There’s always a band who’s trajectory seems to shoot directly upwards, who festival organisers think will be at a particular level when booking the lineup but end up far surpassing that, with crowds on a scale that no one expected six months ago. That band this year may well be Wet Leg. Getting to The Park stage is a challenge – ignoring that it’s an uphill walk, thousands of people are trying to get to a point where they can see the stage and it’s so rammed full of people that it’s hard to move. It doesn’t take long to see why, their fun brand of indie pop is just a joy to listen to, with witty lyrics really sealing the deal. They look surprised to see such a big crowd when they walk out but, honestly, they could be playing one of the main stages and it still would have been busy. By the time their excellent debut track Chaise Lounge wraps up the set the crowd is going crazy, a giant metallic D balloon floats over the park. The lyrics on this track are brilliant and even the little lead part just feels great to listen to.
Over at West Holts there’s a real feel of nostalgia in the air, the crowd for TLC is massive, knowing just how many hits they can pull out the bag – I’ll be honest, I didn’t expect this big a crowd for them but clearly I’m not clued up as to just how big a group TLC are. Before they even walk on stage the DJ is already getting the crowd hyped up, playing banger after banger for a few minutes and ramping the excitement up on the microphone. By the time the two members of TLC walk on stage the crowd is ready to explode. Their set really reminds me just how many hits they have – Creep goes down a storm and by the time they get to No Scrubs and Waterfalls they leave the crowd satisfied.
Moving to the other side of the site, Kojey Radical is playing an incredible set over at the Lonely Hearts Stage – he’s backed by a brilliant live band (the drummer has one of the most crazy setups I’ve seen, of any genre) which certainly helps with a festival performance but, even without them, he’d have been excellent – his lyricism is phenomenal and his voice is totally unique. This is essentially a warm up for his Other Stage set on the Sunday which is certain to be incredible based on this.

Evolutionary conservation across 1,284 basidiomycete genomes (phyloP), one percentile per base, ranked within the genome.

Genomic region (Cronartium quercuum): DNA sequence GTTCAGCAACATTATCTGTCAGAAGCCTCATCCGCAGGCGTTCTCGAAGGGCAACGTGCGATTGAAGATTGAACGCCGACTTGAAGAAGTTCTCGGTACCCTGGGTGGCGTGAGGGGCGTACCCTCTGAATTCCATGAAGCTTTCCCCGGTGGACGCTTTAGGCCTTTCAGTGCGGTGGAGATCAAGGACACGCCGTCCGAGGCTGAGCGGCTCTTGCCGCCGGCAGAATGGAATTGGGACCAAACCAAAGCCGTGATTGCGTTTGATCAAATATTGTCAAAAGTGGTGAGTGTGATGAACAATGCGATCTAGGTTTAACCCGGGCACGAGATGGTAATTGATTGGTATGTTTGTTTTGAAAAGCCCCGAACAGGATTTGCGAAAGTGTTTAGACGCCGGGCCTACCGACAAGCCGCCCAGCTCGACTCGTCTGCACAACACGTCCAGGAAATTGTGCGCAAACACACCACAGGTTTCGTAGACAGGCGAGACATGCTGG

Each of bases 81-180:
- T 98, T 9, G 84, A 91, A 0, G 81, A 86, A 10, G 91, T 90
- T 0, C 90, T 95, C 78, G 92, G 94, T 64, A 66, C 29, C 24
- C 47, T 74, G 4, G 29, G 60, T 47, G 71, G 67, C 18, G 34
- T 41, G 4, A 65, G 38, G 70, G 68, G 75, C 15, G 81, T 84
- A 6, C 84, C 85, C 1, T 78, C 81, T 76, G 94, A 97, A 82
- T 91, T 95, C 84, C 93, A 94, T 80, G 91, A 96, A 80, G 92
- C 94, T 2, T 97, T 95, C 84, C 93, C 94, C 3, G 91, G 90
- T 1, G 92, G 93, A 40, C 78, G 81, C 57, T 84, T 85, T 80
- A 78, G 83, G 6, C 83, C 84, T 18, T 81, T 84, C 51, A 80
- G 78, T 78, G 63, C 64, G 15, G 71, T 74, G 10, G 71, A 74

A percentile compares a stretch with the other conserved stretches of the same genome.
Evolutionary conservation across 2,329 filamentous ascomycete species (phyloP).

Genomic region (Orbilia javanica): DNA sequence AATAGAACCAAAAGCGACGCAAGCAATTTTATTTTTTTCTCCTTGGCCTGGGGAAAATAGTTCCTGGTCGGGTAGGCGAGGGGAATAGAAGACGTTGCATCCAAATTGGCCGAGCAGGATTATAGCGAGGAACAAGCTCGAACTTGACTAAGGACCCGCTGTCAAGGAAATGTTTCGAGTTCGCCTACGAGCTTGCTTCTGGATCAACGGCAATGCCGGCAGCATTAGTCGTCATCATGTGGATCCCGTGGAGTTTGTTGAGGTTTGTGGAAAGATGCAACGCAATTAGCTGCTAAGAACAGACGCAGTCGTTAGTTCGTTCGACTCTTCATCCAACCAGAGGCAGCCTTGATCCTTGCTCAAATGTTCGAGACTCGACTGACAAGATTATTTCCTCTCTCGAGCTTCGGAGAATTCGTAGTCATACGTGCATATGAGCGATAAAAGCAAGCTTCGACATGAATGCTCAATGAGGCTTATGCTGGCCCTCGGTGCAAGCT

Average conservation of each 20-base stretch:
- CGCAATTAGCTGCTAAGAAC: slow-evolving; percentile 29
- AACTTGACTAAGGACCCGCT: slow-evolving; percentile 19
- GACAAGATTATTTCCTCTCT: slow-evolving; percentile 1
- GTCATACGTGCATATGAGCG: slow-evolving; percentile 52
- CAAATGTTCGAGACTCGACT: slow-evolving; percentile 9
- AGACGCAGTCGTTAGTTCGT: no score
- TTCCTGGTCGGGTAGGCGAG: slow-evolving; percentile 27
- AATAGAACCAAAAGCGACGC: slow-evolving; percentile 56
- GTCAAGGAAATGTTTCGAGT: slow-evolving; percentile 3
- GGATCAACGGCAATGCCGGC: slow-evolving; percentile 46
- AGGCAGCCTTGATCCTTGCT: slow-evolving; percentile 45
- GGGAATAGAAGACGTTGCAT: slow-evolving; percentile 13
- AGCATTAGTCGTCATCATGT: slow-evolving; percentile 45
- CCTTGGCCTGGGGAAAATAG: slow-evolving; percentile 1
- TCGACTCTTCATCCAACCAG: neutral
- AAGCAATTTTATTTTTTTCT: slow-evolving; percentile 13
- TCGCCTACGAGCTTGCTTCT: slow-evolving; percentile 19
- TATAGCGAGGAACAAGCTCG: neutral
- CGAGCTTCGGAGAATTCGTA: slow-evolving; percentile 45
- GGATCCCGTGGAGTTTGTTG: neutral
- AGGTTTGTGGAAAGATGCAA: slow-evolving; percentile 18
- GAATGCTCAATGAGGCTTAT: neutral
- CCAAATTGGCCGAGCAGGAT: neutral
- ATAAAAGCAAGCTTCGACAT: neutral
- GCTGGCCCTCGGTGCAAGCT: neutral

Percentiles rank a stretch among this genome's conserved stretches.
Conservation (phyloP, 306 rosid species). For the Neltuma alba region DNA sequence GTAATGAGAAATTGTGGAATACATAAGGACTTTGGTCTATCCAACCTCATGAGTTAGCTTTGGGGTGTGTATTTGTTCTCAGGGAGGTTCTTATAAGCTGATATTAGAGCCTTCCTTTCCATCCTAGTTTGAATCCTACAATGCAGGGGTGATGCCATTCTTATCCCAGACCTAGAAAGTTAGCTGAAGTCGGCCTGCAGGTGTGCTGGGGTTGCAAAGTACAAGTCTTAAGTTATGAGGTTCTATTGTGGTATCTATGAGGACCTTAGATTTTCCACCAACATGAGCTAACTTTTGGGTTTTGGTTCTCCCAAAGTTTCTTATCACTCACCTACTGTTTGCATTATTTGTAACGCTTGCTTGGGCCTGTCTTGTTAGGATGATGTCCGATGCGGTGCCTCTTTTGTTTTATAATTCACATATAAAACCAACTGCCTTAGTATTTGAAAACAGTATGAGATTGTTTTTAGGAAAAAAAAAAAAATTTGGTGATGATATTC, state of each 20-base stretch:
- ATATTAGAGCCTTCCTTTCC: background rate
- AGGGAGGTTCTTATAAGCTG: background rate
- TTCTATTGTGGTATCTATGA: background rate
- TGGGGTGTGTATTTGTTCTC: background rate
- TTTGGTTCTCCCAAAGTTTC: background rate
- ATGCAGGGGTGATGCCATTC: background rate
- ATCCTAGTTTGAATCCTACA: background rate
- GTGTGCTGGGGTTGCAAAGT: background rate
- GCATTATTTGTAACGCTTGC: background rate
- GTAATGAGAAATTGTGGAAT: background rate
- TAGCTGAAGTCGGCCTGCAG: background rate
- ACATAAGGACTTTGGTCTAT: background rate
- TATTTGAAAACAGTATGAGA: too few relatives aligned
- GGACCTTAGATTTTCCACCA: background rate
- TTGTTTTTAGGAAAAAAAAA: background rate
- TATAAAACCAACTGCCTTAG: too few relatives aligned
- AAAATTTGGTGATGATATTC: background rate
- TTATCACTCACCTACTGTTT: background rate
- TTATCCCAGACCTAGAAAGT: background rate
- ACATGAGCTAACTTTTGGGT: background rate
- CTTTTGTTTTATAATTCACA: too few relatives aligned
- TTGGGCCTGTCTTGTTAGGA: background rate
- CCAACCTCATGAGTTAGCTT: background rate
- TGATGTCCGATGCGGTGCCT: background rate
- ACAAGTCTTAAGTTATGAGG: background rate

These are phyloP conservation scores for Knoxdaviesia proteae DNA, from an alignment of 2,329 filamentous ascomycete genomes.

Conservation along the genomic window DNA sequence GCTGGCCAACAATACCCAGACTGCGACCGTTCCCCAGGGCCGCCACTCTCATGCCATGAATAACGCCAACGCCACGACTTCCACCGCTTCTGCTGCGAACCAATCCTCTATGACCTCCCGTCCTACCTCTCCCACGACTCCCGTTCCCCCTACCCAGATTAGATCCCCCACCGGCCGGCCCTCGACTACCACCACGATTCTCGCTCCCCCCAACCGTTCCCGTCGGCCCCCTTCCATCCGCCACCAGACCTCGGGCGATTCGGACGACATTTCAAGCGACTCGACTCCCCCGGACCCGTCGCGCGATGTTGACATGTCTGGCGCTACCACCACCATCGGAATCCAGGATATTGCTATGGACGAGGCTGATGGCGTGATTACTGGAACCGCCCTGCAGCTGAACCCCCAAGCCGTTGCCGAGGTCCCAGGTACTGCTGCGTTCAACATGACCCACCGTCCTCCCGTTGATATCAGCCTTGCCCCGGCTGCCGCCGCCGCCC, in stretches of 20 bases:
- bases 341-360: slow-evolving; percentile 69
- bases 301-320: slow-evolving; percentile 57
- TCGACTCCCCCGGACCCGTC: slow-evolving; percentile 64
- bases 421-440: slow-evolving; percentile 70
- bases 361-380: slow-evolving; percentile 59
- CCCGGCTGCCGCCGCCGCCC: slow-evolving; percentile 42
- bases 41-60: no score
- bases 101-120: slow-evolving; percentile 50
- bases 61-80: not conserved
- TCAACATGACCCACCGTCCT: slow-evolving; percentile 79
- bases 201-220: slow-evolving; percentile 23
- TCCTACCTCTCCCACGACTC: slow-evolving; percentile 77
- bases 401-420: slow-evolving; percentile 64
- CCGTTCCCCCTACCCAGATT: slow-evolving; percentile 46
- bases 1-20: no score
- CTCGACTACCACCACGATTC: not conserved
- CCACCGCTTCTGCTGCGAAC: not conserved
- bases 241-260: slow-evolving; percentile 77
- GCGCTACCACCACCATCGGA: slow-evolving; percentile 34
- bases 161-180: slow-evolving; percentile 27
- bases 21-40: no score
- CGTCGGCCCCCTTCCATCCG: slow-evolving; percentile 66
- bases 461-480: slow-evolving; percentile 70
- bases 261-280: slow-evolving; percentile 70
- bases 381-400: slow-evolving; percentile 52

Phoebe Bridgers seems to have gotten bigger and bigger over the last few years and, unsurprisingly, she’s got a sizeable crowd waiting for her at the John Peel Tent. I like that, despite this being a festival set, her team have still put considerable time and effort into creating an interesting stage design – the two layered approach works brilliantly with the projected backdrop creating a real atmosphere. Of all the sets I’ve seen so far this weekend the crowd singalongs for this were louder than any other – the fans are committed, know every word, and are happy to show it. The tracks I know best come early in the set; Motion Sickness is an incredible way to open the show, like a statement of intent. Kyoto is performed with such passion that you can’t help but get swepped up in it.
I run from there across to the Other Stage just in time to watch St Vincent who is, in my opinion, the best musician on the day’s lineup. The live show is flawlessly crafted into a theme, the backing singers are incredible and everything sounds amazing. A funk version of Digital Witness kind of sets the tone of what we’re going to expect – updating classic songs from her repertoire to fit the theme of the set. The arrangements of each song are utterly brilliant and having the guitar techs in costumes and (at least I think I saw) a stunt double who came out on stage first really just helps wrap the whole thing up. Best set of the weekend so far.
My choice of headliner for the day was Little Simz, over on the West Holts Stage. She’s another artist who’s had a hell of a career trajectory, surpassing herself with everything she does. Opening the set with Introvert she makes herself exposed from the get go – Little Simz is someone who’s got a lot to say and who can command the language to really get it across. It’s something that happens time and time again during the set but doing spoken word pieces as part of her set is incredibly brave at a festival but the crowd is respectful and you can hear every word clearly. My personal highlight was might bang, might not – the bassline in that song is just unrelenting while vocally Little Simz sounds like a force to be reckoned with.
But the night isn’t over yet – the Truth Stage has a surprise headliner in the early hours of the morning, this year’s Eurovision winner, Kalush Orchestra, the first UK show for the Ukrainian current champions. I arrive to the Truth stage to be greeted by a large number of Ukrainian flags ready to great the band. There’s always a risk that Eurovision bands won’t be able to deliver when it comes to a full set but thankfully Kalush appear to have a decent number of tracks under their belt. Of course, when they play Stefania the crowd goes wild and we’re brought together in a huge singalong – certainly it’s the track that most people know but clearly there’s material worth digging into their back catalogue for. And with that, knowing the sun will rise in a couple of hours, it’s time to declare Friday over.